Those people who still pigeonhole Los Lobos as a Latino-rock band are going to be surprised by the East L.A. quintet's new album, "The Neighborhood" (Slash/Warner Bros.). It opens with a grungy, Chicago-style 12-bar blues, follows with a fiddle-led Appalachian square dance tune and goes on to triumph in the garage-rock, honky-tonk, Southern soul and gospel genres. The album is a bold claim by these second-generation immigrants that they are Americans, and that all of America's culture belongs to them.

Los Lobos' command of all these musics is so compelling and so rare that one has to reach all the way back to the Band for a useful analogy. Like that Ontario quintet, Los Lobos are semi-outsiders who have enthusiastically embraced the roots of American culture. Both groups not only mastered those sources with virtuoso musicianship but also turned them into some of the most evocative, powerful songwriting of each band's day.

It makes perfect sense, then, that Levon Helm, the Band's Arkansas drummer, should show up as a guest singer and mandolinist on "The Neighborhood." He appears on two of the album's softer, more lyrical pieces: "Emily," a fiddle tune about an irrepressible yearning for forbidden love, and "Little John of God," a slow, quiet hymn about a young boy in a wheelchair. Helm's Ozark drawl blends perfectly with David Hidalgo's keening Latino tenor, as if their shared faith in the optimistic spirit of rock-and-roll has overwhelmed their regional differences.

John Hiatt is also a guest singer on two cuts, and Louis Perez's lyrics for "The Neighborhood" resemble Hiatt's deceptively simple writing; the language comes from the vernacular of country and R&B, but the words yield an unexpected dividend of mystery and meaning. Perez's lyrics carry a greater weight than Hiatt's, though, for his songs capture whole communities and archetypal situations rather than just eccentric individuals. Like Bob Dylan's writing for "The Basement Tapes" and "John Wesley Harding," Perez's new songs have the timeless, boiled-down essence of parables.

The album's title cut describes contemporary America's cities in succinct images of a crackhead, an unwed mother, an aging alcoholic and an overworked domestic, but without a trace of sensationalism. Instead the deadpan depictions catch the pain of these very ordinary victims, and the chorus offers a heartfelt prayer for peace in the neighborhood over a honking horn part.

The honky-tonk "Deep Dark Hole" describes a dangerous abyss that could be drugs, violence or greed, but which is ominous enough just as a big, black hole. Other songs offer vivid, biblical images of redemption: angels dancing in the hallway, children running with ribbons in their hands, blue waters gushing through a dry gully. The opening blues stomp describes a marriage proposal "Down on the Riverbed" accompanied by contradictory signs: "a red-tailed hawk circled overhead," but then came "a monster cloud like a big black hand."

Perez writes with his childhood buddy Hidalgo, who sings with the aching purity of an Aaron Neville or Al Green. Los Lobos' other lead singer, Cesar Rosas, handles the wilder roadhouse rockers: "I Can't Understand," an exasperated blues that Rosas wrote with Chicago blues laureate Willie Dixon; the similar "I Walk Alone" by Hidalgo and Perez; "Georgia Slop," a dance song by West Coast blues legend Jimmy McCracklin; and the similar "Jenny's Got a Pony" by Hidalgo and Perez. Driven by bassist Conrad Lozano, baritone saxophonist Steve Berlin and guest drummer Jim Keltner, these basic, no-nonsense party songs deliver a big wallop and set off the more lyrical parables perfectly.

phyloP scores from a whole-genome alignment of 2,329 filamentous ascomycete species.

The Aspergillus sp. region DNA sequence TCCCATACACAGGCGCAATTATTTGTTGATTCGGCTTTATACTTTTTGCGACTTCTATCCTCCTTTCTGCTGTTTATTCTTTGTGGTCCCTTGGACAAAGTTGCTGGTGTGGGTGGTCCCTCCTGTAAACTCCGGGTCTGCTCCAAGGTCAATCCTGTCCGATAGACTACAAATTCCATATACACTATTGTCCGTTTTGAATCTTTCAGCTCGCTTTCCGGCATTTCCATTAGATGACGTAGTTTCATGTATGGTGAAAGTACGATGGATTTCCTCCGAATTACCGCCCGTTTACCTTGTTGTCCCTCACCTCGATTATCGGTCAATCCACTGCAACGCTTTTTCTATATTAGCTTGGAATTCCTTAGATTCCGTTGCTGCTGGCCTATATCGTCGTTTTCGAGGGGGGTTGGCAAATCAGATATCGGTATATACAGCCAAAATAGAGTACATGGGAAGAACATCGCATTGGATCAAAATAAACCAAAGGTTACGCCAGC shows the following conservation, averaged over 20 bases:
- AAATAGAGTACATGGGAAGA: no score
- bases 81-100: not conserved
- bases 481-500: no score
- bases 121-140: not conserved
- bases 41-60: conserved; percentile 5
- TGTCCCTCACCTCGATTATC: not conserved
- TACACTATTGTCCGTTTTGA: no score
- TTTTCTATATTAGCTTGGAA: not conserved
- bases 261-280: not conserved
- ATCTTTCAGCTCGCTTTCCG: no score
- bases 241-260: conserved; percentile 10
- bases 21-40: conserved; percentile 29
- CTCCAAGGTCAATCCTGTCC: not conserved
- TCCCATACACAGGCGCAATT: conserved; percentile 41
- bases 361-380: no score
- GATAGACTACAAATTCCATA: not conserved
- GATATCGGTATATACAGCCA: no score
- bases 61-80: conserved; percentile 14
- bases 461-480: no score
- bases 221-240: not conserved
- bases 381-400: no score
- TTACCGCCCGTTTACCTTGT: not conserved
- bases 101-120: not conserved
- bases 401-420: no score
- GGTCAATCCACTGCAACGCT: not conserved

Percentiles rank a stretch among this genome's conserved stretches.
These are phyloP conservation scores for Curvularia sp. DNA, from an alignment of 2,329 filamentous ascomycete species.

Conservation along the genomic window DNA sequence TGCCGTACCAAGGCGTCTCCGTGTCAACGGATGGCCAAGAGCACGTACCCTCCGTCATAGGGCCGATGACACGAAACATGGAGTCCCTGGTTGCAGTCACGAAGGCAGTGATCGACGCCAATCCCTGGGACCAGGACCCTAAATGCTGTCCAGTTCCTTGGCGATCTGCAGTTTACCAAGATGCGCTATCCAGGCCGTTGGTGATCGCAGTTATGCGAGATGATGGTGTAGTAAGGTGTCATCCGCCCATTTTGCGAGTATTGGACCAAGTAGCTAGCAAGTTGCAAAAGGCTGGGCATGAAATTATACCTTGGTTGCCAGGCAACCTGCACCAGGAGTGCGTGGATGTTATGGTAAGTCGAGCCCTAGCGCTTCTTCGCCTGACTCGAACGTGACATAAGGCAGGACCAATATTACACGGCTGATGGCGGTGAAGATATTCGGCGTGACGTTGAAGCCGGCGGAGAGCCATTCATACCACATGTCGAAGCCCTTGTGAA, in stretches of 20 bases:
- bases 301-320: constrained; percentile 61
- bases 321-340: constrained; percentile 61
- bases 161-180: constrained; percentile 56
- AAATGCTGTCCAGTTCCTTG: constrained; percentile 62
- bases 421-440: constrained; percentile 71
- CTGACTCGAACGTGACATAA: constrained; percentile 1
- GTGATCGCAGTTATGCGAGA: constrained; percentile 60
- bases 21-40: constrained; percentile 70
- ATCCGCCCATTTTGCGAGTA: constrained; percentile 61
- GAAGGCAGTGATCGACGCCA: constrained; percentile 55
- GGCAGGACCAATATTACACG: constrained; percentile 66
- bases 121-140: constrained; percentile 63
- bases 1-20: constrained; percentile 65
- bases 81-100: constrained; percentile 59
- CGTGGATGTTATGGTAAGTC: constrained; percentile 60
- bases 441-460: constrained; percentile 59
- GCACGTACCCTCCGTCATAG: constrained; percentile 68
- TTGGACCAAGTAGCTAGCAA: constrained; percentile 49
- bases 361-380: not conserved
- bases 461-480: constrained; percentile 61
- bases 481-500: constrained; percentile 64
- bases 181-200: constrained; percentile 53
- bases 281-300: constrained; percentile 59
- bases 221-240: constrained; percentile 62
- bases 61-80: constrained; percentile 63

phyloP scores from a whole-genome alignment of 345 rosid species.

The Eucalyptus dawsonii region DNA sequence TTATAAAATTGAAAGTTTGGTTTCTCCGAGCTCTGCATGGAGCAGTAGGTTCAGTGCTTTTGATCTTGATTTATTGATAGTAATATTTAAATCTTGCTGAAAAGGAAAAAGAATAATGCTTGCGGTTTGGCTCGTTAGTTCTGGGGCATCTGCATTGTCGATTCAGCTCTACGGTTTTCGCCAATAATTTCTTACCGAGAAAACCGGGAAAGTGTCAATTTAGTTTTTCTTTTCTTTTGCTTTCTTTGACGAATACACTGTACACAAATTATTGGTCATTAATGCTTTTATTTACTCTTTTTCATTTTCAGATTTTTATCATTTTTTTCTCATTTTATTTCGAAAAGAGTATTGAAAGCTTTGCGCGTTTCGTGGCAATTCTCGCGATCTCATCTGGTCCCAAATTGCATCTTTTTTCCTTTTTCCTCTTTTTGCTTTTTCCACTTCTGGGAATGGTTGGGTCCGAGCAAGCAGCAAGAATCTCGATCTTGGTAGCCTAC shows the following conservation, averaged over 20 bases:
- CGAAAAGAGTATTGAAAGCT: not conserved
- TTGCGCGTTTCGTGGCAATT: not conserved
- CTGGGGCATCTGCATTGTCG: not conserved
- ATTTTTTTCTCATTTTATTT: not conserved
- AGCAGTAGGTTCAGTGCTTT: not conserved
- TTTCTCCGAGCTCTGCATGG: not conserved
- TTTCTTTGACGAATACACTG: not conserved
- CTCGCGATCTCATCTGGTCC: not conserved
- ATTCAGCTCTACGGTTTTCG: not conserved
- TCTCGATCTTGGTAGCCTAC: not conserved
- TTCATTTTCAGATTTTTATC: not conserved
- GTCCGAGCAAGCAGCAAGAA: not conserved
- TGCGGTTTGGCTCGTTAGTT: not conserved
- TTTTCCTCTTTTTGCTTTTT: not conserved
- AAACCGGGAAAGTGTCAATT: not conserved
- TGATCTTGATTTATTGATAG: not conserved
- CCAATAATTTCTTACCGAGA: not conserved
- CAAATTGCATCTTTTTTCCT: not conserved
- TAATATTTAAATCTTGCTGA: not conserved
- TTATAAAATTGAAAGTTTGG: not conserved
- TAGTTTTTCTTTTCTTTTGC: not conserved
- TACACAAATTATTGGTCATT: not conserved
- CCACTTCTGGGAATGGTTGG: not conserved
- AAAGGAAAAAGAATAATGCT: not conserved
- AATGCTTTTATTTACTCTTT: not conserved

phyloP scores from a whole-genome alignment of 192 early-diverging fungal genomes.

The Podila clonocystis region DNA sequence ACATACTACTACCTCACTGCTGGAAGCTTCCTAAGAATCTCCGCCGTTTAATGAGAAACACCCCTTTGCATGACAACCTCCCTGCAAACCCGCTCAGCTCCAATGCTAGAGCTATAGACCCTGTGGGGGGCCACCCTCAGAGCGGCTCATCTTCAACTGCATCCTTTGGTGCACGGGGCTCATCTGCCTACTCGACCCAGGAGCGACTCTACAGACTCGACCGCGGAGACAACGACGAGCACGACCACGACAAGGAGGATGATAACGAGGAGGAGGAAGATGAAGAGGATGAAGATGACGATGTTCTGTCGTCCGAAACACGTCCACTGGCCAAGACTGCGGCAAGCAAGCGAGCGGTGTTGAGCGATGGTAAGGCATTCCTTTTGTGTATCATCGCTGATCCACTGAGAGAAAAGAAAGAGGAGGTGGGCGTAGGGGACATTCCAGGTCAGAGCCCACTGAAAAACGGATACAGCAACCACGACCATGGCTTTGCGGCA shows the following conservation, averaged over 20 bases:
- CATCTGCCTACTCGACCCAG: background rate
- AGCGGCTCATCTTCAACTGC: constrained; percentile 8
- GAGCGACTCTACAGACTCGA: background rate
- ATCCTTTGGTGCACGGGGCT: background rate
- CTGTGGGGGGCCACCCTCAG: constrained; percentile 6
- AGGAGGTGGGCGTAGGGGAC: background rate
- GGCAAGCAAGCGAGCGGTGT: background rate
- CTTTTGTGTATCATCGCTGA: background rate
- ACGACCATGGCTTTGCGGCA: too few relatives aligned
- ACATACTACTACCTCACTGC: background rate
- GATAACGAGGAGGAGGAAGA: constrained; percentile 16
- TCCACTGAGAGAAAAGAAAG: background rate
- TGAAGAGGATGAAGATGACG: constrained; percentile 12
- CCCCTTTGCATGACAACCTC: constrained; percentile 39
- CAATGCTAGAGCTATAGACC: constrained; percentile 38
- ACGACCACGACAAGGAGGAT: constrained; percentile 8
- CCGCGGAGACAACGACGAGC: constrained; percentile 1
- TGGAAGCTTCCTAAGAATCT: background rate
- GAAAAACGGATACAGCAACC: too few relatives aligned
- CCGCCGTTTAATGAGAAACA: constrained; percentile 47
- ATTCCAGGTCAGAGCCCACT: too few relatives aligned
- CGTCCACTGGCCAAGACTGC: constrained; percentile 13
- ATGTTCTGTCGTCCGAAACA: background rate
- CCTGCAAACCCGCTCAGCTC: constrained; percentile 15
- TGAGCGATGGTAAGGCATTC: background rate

Los Lobos performs Nov. 9 at Lisner Auditorium.

'Texas Tornados' San Antonio is one of the world's great musical cities, a place where Mexican mariachi, Anglo country music and German polkas collide to create the wonderful musics known as conjunto, Tex-Mex country and Tex-Mex rock-and-roll. The founding father of the Spanish-language dance music known as conjunto was the West Side's Santiago Jiminez (whose "Ay Te Dejo en San Antonio" was later covered by Los Lobos), and his tradition has been ably carried on by his two accordion-playing sons, Flaco and Santiago Jr.

One of the young West Siders, Augie Meyers, found that he could translate the bleating accordion of conjunto to cheap electric organ for the purposes of rock-and-roll. In 1964 he hooked up with an enthusiastic Anglo singer named Doug Sahm and a crazy Cajun producer named Huey Meaux; the Sir Douglas Quintet was born and, with it, Tex-Mex rock-and-roll. Meaux also made a star out of Freddy Fender, a Latino crooner who adapted easily to the English-language country market.

Now all that rich history has been brought together in one all-star package called "Texas Tornados" (Reprise). The Texas Tornados, who appear at the Birchmere Sunday, are officially Flaco Jiminez, Meyers, Sahm and Fender, but the album also includes such Sir Douglas Quintet alumni as Speedy Sparks, Louie Ortega and George Rains. It doesn't break any new ground -- the musicians mostly revive the staples of their live shows -- but it's the best possible introduction to San Antonio music.

Many of the songs slip back and forth between English and Spanish as easily as they slip between bar-band rock, honky-tonk and traditional conjunto. Just to hear Meyers's Vox organ double Jiminez's accordion riffs is enough of a treat to justify this album. The delights of Sahm braying, "Who were you thinking of when we were making love last night?" or Meyers suggesting, "If you got the dinero, I got the Camaro" over a bouncy, bleating two-step are just gravy.